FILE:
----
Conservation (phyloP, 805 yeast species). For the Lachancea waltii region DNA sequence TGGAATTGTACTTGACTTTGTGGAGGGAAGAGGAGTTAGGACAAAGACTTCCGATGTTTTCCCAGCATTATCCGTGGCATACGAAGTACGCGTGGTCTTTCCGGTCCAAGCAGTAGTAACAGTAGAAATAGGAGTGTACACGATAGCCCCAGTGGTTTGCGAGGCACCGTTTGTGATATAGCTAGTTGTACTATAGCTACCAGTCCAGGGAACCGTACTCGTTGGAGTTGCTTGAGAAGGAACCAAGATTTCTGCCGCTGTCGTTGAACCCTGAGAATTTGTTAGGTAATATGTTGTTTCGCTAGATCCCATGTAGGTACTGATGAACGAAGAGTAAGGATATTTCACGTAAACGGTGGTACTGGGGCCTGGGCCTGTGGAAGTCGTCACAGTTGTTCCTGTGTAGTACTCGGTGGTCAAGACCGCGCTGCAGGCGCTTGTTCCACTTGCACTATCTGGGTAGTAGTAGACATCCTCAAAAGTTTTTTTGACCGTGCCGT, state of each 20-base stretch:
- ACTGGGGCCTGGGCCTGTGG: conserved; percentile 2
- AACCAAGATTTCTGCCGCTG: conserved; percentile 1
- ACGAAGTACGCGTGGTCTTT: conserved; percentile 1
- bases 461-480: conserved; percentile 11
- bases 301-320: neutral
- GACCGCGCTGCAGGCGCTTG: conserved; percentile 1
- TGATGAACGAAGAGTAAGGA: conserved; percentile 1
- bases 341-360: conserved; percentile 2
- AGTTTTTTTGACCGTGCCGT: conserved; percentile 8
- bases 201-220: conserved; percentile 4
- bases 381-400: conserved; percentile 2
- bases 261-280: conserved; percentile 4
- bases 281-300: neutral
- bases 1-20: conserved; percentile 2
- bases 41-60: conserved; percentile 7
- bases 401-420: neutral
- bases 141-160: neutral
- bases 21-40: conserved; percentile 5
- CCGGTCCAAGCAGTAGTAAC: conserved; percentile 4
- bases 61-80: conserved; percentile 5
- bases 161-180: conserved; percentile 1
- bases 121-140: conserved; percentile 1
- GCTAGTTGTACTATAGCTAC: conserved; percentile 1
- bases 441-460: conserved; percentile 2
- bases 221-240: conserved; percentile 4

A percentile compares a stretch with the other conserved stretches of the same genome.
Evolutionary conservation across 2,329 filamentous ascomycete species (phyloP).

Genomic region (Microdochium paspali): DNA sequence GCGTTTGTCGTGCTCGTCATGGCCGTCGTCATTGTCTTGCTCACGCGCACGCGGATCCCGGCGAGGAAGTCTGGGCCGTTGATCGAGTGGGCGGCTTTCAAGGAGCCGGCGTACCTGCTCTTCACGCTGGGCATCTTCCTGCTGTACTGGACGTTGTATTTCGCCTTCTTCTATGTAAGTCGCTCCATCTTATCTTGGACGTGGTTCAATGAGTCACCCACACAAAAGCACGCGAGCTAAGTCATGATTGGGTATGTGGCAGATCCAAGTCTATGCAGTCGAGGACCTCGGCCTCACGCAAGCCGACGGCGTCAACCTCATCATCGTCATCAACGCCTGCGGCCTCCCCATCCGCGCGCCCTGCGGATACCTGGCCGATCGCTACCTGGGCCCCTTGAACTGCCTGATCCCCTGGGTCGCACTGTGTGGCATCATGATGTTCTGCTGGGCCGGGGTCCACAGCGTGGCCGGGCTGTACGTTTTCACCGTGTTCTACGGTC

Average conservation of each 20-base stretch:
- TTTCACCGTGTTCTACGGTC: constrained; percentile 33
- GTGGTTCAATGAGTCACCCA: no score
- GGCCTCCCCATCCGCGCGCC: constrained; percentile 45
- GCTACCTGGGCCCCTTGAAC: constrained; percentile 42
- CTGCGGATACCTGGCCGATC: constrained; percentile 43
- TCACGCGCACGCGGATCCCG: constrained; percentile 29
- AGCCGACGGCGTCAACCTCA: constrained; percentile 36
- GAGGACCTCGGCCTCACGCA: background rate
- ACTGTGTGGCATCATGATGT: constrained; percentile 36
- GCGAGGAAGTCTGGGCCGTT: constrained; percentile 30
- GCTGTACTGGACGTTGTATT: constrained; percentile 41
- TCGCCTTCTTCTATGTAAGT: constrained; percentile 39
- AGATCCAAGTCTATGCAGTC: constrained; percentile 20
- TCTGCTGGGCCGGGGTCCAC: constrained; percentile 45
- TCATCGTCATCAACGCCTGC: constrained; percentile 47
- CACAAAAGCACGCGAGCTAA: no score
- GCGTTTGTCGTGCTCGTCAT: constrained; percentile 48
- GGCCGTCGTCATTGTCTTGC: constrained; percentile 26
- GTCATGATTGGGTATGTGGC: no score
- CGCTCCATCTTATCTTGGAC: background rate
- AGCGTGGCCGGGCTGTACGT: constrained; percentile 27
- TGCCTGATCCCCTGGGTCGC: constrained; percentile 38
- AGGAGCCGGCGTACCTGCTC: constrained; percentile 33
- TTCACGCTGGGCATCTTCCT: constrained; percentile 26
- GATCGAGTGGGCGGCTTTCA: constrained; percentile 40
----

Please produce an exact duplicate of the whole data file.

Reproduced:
Conservation (phyloP, 805 yeast species). For the Lachancea waltii region DNA sequence TGGAATTGTACTTGACTTTGTGGAGGGAAGAGGAGTTAGGACAAAGACTTCCGATGTTTTCCCAGCATTATCCGTGGCATACGAAGTACGCGTGGTCTTTCCGGTCCAAGCAGTAGTAACAGTAGAAATAGGAGTGTACACGATAGCCCCAGTGGTTTGCGAGGCACCGTTTGTGATATAGCTAGTTGTACTATAGCTACCAGTCCAGGGAACCGTACTCGTTGGAGTTGCTTGAGAAGGAACCAAGATTTCTGCCGCTGTCGTTGAACCCTGAGAATTTGTTAGGTAATATGTTGTTTCGCTAGATCCCATGTAGGTACTGATGAACGAAGAGTAAGGATATTTCACGTAAACGGTGGTACTGGGGCCTGGGCCTGTGGAAGTCGTCACAGTTGTTCCTGTGTAGTACTCGGTGGTCAAGACCGCGCTGCAGGCGCTTGTTCCACTTGCACTATCTGGGTAGTAGTAGACATCCTCAAAAGTTTTTTTGACCGTGCCGT, state of each 20-base stretch:
- ACTGGGGCCTGGGCCTGTGG: conserved; percentile 2
- AACCAAGATTTCTGCCGCTG: conserved; percentile 1
- ACGAAGTACGCGTGGTCTTT: conserved; percentile 1
- bases 461-480: conserved; percentile 11
- bases 301-320: neutral
- GACCGCGCTGCAGGCGCTTG: conserved; percentile 1
- TGATGAACGAAGAGTAAGGA: conserved; percentile 1
- bases 341-360: conserved; percentile 2
- AGTTTTTTTGACCGTGCCGT: conserved; percentile 8
- bases 201-220: conserved; percentile 4
- bases 381-400: conserved; percentile 2
- bases 261-280: conserved; percentile 4
- bases 281-300: neutral
- bases 1-20: conserved; percentile 2
- bases 41-60: conserved; percentile 7
- bases 401-420: neutral
- bases 141-160: neutral
- bases 21-40: conserved; percentile 5
- CCGGTCCAAGCAGTAGTAAC: conserved; percentile 4
- bases 61-80: conserved; percentile 5
- bases 161-180: conserved; percentile 1
- bases 121-140: conserved; percentile 1
- GCTAGTTGTACTATAGCTAC: conserved; percentile 1
- bases 441-460: conserved; percentile 2
- bases 221-240: conserved; percentile 4

A percentile compares a stretch with the other conserved stretches of the same genome.
Evolutionary conservation across 2,329 filamentous ascomycete species (phyloP).

Genomic region (Microdochium paspali): DNA sequence GCGTTTGTCGTGCTCGTCATGGCCGTCGTCATTGTCTTGCTCACGCGCACGCGGATCCCGGCGAGGAAGTCTGGGCCGTTGATCGAGTGGGCGGCTTTCAAGGAGCCGGCGTACCTGCTCTTCACGCTGGGCATCTTCCTGCTGTACTGGACGTTGTATTTCGCCTTCTTCTATGTAAGTCGCTCCATCTTATCTTGGACGTGGTTCAATGAGTCACCCACACAAAAGCACGCGAGCTAAGTCATGATTGGGTATGTGGCAGATCCAAGTCTATGCAGTCGAGGACCTCGGCCTCACGCAAGCCGACGGCGTCAACCTCATCATCGTCATCAACGCCTGCGGCCTCCCCATCCGCGCGCCCTGCGGATACCTGGCCGATCGCTACCTGGGCCCCTTGAACTGCCTGATCCCCTGGGTCGCACTGTGTGGCATCATGATGTTCTGCTGGGCCGGGGTCCACAGCGTGGCCGGGCTGTACGTTTTCACCGTGTTCTACGGTC

Average conservation of each 20-base stretch:
- TTTCACCGTGTTCTACGGTC: constrained; percentile 33
- GTGGTTCAATGAGTCACCCA: no score
- GGCCTCCCCATCCGCGCGCC: constrained; percentile 45
- GCTACCTGGGCCCCTTGAAC: constrained; percentile 42
- CTGCGGATACCTGGCCGATC: constrained; percentile 43
- TCACGCGCACGCGGATCCCG: constrained; percentile 29
- AGCCGACGGCGTCAACCTCA: constrained; percentile 36
- GAGGACCTCGGCCTCACGCA: background rate
- ACTGTGTGGCATCATGATGT: constrained; percentile 36
- GCGAGGAAGTCTGGGCCGTT: constrained; percentile 30
- GCTGTACTGGACGTTGTATT: constrained; percentile 41
- TCGCCTTCTTCTATGTAAGT: constrained; percentile 39
- AGATCCAAGTCTATGCAGTC: constrained; percentile 20
- TCTGCTGGGCCGGGGTCCAC: constrained; percentile 45
- TCATCGTCATCAACGCCTGC: constrained; percentile 47
- CACAAAAGCACGCGAGCTAA: no score
- GCGTTTGTCGTGCTCGTCAT: constrained; percentile 48
- GGCCGTCGTCATTGTCTTGC: constrained; percentile 26
- GTCATGATTGGGTATGTGGC: no score
- CGCTCCATCTTATCTTGGAC: background rate
- AGCGTGGCCGGGCTGTACGT: constrained; percentile 27
- TGCCTGATCCCCTGGGTCGC: constrained; percentile 38
- AGGAGCCGGCGTACCTGCTC: constrained; percentile 33
- TTCACGCTGGGCATCTTCCT: constrained; percentile 26
- GATCGAGTGGGCGGCTTTCA: constrained; percentile 40